'Homosexual OCD': Straight Men Who Suspect They Are Gay

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Ross Murray, a spokesman for the LGBT advocacy group GLAAD, said he had never heard of this type of OCD, but that Brodsky made sense.

"It sounds exactly like a phobia or fear of snakes," he said. "I can't think of anyone who has that sort of obsessional focus on their own sexual orientation."

"Someone who is gay, but in the closet, is not spending time researching and testing themselves," he said. "They know deep down that is a part of them. Gay people are not looking for any kind of external validation."

Having an obsession about being gay is no different from any other mental obsession, said Brodsky.

"Something they have read or heard initially triggers it," said Brodsky. "A friend might say something and they think, 'Gee, I could be gay or I am doing something a gay person would do."

They might even get subtle body sensations, being aroused by another man. "Certainly that does not make them gay," he said. "It takes almost nothing to arouse a man."

These obsessive thoughts are not rooted in homophobia, according to Brodsky. "That – and even sex – has nothing to do with it," he said. "Maybe they were abused as a kid or heard 'gay' as a taunt. There are other issues in their lives preventing them from having loving, committed relationships."

As for treatment, Brodsky said he would help a patient who was truly gay validate their feelings and attain self-acceptance, "achieving calm and peace of mind."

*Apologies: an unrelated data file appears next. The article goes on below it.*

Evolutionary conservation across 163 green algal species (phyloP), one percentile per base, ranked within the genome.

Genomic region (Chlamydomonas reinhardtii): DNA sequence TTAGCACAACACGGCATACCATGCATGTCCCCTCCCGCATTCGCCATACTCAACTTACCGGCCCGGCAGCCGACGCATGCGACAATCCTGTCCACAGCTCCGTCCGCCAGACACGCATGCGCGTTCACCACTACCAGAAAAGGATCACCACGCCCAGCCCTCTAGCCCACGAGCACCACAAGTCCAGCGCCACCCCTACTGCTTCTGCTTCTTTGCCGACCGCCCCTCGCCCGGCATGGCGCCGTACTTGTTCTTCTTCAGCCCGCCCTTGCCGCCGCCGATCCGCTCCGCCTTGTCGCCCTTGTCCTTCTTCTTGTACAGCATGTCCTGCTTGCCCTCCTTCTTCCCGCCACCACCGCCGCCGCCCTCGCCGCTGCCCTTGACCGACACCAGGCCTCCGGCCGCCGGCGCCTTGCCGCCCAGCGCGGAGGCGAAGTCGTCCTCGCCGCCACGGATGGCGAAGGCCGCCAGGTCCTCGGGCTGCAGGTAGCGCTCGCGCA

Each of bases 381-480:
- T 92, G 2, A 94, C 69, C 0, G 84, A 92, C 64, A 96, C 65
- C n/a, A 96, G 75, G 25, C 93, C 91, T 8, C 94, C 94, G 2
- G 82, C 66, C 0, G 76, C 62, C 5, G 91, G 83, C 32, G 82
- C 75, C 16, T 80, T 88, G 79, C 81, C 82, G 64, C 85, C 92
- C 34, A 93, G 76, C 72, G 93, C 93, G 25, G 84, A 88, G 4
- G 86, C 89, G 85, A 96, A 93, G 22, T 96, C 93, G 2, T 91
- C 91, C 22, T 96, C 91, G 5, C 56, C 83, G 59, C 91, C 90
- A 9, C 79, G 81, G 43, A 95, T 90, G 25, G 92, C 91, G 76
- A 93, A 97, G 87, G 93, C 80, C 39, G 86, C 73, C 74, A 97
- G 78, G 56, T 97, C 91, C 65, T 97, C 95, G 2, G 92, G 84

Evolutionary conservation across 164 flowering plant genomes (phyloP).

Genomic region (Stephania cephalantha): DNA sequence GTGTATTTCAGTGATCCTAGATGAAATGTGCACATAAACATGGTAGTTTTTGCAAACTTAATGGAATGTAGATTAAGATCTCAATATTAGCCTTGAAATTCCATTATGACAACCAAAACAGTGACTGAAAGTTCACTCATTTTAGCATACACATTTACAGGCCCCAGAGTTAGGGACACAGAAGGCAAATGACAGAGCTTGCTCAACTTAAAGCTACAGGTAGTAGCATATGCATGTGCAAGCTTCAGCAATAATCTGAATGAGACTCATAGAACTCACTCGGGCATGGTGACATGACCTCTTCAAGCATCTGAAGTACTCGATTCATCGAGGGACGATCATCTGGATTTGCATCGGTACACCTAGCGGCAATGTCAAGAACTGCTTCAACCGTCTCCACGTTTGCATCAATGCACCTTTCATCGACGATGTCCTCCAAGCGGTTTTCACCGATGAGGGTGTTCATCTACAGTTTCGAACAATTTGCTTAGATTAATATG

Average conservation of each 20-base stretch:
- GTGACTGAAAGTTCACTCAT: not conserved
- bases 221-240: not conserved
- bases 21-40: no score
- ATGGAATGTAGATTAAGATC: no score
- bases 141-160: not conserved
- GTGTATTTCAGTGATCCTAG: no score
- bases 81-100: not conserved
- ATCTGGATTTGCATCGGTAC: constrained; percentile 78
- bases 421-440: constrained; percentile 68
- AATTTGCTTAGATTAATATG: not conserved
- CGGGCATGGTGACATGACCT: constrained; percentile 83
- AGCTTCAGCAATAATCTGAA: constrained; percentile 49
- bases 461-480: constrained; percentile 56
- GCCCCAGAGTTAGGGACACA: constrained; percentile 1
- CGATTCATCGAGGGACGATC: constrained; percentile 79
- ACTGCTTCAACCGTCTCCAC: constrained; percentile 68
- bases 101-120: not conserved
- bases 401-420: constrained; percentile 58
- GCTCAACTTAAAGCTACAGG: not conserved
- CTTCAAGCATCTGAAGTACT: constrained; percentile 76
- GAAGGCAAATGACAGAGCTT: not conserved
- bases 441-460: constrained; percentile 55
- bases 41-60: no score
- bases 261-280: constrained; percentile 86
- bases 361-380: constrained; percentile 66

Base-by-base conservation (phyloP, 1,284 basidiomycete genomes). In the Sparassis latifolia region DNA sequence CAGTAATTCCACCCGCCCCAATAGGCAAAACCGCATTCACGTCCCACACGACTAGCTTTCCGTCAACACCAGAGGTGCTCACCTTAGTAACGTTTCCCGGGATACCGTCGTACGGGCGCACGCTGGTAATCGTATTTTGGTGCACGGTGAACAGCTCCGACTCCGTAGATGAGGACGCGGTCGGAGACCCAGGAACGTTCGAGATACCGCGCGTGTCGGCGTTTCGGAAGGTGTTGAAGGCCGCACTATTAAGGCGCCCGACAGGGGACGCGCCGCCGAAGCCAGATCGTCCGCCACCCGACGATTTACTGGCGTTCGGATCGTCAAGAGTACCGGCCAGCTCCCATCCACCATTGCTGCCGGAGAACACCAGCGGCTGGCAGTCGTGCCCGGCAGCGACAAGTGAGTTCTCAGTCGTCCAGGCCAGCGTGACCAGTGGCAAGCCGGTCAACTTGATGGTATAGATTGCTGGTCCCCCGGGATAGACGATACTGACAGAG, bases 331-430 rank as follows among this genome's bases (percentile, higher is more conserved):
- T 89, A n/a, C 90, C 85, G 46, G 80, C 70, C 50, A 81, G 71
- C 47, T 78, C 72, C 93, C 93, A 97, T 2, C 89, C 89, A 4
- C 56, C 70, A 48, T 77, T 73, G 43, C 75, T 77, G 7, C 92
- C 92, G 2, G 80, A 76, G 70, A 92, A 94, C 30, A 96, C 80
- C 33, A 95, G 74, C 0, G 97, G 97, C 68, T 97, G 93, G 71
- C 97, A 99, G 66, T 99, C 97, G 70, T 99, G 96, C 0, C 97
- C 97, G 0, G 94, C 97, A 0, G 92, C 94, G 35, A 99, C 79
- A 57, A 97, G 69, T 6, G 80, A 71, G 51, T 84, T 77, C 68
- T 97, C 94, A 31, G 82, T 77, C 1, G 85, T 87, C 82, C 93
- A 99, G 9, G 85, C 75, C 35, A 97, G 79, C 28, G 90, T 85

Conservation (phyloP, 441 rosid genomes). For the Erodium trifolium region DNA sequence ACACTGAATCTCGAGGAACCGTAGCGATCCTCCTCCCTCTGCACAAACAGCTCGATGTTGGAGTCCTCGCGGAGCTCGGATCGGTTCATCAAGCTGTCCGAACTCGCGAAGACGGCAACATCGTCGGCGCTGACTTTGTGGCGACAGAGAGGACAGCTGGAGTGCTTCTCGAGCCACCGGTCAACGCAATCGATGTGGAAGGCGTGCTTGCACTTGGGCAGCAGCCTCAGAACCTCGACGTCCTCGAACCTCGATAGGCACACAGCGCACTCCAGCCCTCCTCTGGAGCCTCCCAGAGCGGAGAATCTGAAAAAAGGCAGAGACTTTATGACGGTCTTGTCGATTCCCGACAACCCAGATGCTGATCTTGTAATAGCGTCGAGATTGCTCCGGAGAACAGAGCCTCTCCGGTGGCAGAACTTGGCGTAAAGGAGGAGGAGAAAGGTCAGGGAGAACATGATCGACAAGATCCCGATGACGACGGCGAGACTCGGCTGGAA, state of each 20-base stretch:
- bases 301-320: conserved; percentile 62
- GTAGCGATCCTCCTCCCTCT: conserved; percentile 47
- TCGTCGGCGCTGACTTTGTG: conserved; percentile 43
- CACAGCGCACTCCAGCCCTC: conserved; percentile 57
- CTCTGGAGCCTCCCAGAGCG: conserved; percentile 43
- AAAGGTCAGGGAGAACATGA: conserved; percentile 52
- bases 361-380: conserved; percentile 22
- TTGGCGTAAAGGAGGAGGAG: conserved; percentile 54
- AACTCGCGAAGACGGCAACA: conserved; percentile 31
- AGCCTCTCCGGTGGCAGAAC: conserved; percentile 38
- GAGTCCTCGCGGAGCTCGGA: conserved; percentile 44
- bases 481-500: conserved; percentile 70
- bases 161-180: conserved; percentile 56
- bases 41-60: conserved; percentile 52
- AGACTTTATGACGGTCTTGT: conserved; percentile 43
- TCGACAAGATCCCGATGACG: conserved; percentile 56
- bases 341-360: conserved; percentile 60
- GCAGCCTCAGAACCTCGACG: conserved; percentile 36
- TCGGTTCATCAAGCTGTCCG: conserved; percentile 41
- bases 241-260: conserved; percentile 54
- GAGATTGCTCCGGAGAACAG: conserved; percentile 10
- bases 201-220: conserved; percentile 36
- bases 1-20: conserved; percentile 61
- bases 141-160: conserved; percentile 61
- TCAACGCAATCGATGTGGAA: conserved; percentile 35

"This is the opposite of the method of OCD treatment which uses exposure therapy, which tries to actually trigger anxiety and face fears," he said. "Exposure has nothing to with the truth, attaining clarity or self-knowledge … It is very simple, you face your fears and doubts enough times, not reassure yourself, and you physiologically become less bothered by it."

These patients can be successfully treated in the same way other forms of OCD are treated, according to Brodsky. "It's easy and it's effective."

Drescher said that medications are also highly effective, especially in tandem with behavioral therapy.

Determining the cause of the obsession is "never black and white," according to Brodsky. "And you have to look at the entire track record of their behavior... There is a clear difference between OCD and a person who is really attracted to the same sex."

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